Are you a man over the age of 45? Are you going bald? If so, a prostate exam should be one of your top health priorities according to a new study published in the Journal of Clinical Oncology. The study suggests a significant link between male pattern baldness and prostate cancer, which is the most common form of cancer that American men are diagnosed with apart from skin cancer. In fact, prostate cancer is so prevalent that one in seven men will get it. Out of those, one in 36 will die because of it. As far as cancer deaths go, prostate cancer is second only to lung cancer regarding the amount of men it claims. At the same time, however, prostate cancer does have a generally high survival rate. If male pattern baldness and prostate cancer truly go hand in hand, it might at the very least give some men a warning sign that can lead to early treatment.
Scope of Study Was Vast
Researchers from the Cancer Prevention Institute of California studied 39,070 U.S. men who enrolled between the years of 1993 and 2001. Participants were aged 55 to 74, and they initially answered questions regarding the amount and type of hair loss they started to see at age 45. Around 18 percent of participants stated they had male pattern baldness at that age.
The researchers then followed up with the men between 2006 and 2008. It was found that 1,138 of them had ended up being diagnosed with prostate cancer, and 600 of those cases could be described as “aggressive.” Those who described having male pattern baldness at age 45 were found to be 39 percent more likely to develop aggressive prostate cancer. It’s important to note that male pattern baldness is a specific type of baldness in which the hair thins on the crown of the head while the front hairline recedes simultaneously. There was no link found between other types of baldness and prostate cancer. Also, male pattern baldness was only linked to “aggressive” prostate cancer as opposed to other forms of the condition.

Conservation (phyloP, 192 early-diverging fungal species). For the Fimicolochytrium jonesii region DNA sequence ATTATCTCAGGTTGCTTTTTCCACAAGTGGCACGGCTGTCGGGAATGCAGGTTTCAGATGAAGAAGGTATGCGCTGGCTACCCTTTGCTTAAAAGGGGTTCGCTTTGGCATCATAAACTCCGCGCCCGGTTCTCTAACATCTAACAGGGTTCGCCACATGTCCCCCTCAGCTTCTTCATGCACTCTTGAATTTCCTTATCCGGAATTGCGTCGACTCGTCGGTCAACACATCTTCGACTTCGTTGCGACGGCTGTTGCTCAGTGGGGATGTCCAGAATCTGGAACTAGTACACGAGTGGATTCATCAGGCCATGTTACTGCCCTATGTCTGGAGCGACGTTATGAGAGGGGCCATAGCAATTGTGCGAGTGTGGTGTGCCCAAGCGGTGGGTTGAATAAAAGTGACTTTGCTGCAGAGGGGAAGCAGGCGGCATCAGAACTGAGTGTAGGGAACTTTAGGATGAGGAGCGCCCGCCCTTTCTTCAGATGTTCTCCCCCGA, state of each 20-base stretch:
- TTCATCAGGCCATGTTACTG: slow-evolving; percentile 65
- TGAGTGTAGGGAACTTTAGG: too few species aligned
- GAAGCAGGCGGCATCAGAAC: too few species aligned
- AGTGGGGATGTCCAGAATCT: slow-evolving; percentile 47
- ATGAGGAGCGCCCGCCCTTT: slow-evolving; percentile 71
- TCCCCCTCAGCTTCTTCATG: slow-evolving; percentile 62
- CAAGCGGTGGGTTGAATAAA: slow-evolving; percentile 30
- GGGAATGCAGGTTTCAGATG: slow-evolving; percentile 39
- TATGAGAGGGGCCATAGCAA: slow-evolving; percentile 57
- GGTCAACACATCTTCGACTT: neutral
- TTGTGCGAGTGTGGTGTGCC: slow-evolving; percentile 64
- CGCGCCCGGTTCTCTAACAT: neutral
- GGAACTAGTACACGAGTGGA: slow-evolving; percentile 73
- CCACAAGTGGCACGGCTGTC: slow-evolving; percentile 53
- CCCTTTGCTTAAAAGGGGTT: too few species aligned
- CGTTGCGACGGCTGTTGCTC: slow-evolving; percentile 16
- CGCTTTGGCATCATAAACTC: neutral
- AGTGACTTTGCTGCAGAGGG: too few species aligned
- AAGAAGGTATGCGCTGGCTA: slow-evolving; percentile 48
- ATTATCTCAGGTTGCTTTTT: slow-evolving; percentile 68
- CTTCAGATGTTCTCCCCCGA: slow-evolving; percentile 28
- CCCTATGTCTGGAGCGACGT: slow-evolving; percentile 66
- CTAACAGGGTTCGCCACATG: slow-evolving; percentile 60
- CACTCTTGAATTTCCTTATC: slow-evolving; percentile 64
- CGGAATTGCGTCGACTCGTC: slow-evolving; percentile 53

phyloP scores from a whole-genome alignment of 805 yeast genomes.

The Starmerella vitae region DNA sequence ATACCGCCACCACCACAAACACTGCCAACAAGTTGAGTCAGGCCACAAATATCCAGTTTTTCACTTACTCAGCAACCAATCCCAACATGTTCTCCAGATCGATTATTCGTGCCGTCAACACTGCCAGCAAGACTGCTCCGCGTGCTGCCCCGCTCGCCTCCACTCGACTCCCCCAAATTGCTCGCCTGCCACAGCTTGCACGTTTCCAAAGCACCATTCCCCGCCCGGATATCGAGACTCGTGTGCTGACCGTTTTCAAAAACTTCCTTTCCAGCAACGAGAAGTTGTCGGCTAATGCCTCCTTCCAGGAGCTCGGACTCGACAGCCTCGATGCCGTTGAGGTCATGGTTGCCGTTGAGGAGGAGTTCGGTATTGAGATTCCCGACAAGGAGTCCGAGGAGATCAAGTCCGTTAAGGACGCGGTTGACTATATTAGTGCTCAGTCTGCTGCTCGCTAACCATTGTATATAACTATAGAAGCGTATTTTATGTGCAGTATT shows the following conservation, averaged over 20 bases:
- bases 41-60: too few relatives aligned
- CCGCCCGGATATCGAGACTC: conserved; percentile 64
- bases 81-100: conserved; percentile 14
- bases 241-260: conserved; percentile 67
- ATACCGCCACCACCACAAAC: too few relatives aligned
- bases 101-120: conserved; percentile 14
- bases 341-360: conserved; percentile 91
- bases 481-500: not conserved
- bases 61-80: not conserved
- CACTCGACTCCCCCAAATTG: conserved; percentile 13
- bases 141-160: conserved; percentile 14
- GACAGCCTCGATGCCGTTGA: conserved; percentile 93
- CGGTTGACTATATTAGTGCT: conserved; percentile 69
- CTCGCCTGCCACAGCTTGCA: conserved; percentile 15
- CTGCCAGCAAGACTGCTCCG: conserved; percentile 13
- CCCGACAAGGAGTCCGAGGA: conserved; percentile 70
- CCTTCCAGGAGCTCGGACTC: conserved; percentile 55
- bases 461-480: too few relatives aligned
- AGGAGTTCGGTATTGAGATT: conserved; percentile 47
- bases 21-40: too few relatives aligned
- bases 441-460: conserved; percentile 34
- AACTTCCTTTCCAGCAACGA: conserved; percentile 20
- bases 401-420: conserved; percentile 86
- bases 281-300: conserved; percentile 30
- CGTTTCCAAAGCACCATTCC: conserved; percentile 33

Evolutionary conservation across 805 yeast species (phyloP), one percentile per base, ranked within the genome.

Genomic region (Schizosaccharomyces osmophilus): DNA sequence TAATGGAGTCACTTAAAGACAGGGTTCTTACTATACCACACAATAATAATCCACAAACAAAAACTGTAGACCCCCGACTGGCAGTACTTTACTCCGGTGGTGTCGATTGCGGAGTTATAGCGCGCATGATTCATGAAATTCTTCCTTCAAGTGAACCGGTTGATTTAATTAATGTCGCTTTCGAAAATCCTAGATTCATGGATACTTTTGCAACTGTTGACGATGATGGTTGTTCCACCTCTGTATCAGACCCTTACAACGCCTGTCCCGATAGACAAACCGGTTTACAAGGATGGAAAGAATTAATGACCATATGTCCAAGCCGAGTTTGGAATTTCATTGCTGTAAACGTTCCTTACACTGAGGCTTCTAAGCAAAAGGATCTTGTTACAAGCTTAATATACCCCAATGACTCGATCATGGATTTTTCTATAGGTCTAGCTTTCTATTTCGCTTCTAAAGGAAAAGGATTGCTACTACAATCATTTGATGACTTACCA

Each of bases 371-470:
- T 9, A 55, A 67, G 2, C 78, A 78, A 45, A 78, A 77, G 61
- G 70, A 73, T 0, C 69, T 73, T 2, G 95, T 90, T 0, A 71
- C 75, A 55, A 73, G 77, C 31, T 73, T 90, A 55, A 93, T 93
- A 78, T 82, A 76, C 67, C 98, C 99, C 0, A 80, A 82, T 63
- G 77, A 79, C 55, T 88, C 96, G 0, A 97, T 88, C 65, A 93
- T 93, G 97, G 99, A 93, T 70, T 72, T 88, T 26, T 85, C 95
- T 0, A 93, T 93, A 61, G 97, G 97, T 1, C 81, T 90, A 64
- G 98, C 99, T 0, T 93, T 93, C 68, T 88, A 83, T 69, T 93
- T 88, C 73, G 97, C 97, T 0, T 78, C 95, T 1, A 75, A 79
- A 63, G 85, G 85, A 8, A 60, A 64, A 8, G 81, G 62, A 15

Association May Not Be Cause For Alarm
While one of the study’s co-authors claimed that baldness might eventually help doctors estimate prostate cancer risk, the research doesn’t necessarily mean we’re at that point just yet. The study certainly does not prove causation. Instead, it further solidifies the hypothesis that male sex hormones, specifically testosterone and dihydrotestosterone, can be linked to both male pattern baldness and prostate cancer development. In fact, some hair loss medications such as Propecia aim to restore hair growth by blocking such hormones’ effect on the skin. Also, genetics may play a role in the link. According to the senior study author, Michael Cook, there are “some overlapping regions of the genome that may be implicated in both of these conditions.” Not to mention, the study is a bit flawed in that it had test subjects relying on memory to assess their level of baldness years earlier.
Baldness and Prostate Cancer: The Bottom Line
Even the study authors suggest that more research must be done before we completely understand the link between baldness and prostate cancer. With almost 70 percent of men experiencing male pattern baldness during their lives, this study shouldn’t be cause for panic. At the same time, it could never hurt to talk to your doctor if there’s any concern.